# Chinese rings

Chinese rings. Image: LiveWire Puzzles.

Chinese rings are one of the oldest known mechanical
puzzles. The object is to remove all *n* rings from a
horizontal loop of stiff wire, and/or put them back on. On the first move
it is possible to take up to two rings off the left end of the wire. One
or both of those can then be slipped through the wire loop (from top to
bottom). If both are removed then the fourth ring can be slipped over the
end. If just one of the first two is removed, then the next step is to slip
the third ring over the end. Subsequently, rings must be put back on to
the wire loop in order to remove other rings, and this procedure is repeated
over and over again. In general, the minimum number of moves needed is (2^{n+1} - 2)/3 if *n* is even and (2^{n+1} - 1)/3 if *n* is odd. For example, with seven rings the solution takes 85 moves. Most
of the solution is easy, as each move normally involves going forward or
back to the previous state. The key to a correct solution is the first step:
if *n* is even, you must remove two rings; if *n* is odd, you
must remove only one. The solution is similar to that of the Tower
of Hanoi. In fact, Edouard Lucas, who
invented the Tower of Hanoi, gave an elegant solution to the Chinese rings
that uses binary arithmetic.

Stewart Cullin, the noted 19th-century ethnologist, relates that the puzzle
was invented by the famous Chinese general Chu-ko Liang (AD 181–234), in the second century, as a present to his wife so that, in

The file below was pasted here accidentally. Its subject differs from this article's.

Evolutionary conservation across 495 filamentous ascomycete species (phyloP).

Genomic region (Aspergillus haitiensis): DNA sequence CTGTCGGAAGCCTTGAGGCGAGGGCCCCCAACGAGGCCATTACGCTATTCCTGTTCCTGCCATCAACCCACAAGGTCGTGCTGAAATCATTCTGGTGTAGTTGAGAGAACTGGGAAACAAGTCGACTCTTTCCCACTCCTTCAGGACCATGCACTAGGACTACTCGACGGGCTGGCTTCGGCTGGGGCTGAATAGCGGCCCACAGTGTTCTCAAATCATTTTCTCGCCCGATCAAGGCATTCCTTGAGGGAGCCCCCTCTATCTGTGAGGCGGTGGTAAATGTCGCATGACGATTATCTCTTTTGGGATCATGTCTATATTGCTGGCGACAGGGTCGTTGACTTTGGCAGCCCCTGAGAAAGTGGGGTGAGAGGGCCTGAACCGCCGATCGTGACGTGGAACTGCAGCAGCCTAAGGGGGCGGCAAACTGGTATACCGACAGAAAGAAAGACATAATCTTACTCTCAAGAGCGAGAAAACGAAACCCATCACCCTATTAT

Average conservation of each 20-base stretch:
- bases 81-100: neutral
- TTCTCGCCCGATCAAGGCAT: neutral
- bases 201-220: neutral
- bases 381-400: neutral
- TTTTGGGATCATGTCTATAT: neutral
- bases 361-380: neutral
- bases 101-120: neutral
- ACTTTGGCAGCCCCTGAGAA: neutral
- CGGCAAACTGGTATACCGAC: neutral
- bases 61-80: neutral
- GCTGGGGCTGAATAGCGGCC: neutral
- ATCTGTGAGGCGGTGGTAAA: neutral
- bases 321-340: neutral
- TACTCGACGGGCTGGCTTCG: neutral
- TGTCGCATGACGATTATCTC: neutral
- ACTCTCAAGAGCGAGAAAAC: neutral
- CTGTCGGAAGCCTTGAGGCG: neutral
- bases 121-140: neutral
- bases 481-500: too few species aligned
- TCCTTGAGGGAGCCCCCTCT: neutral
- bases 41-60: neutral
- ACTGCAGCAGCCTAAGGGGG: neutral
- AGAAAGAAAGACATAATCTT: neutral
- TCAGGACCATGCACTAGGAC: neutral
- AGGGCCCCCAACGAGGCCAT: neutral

trying to solve it, she would have something to do while he was away at
the wars. However, this is anecdotal and its origins remain obscure. The
earliest reference to it in Europe may be in about 1500 in the form of Problem
107 of the manuscript *De Viribus Quantitatis* by Luca Pacioli in which the description appears: "Do cavare et mettere una strenghetta
salda in al quanti anelli saldi, difficil caso" (Remove and put a little
bar joined in some joined rings, difficult case). It was also mentioned
by Girolamo Cardano in the 1550 edition of his
book *De subtililate* from which comes the name **Cardan's rings**,
and was treated at length in mathematical terms by John Wallis in about 1685. By the end of the seventh century, it had become popular in
many European countries. French peasants used it to lock chests and called
it **baguenaudier**, or "time-waster."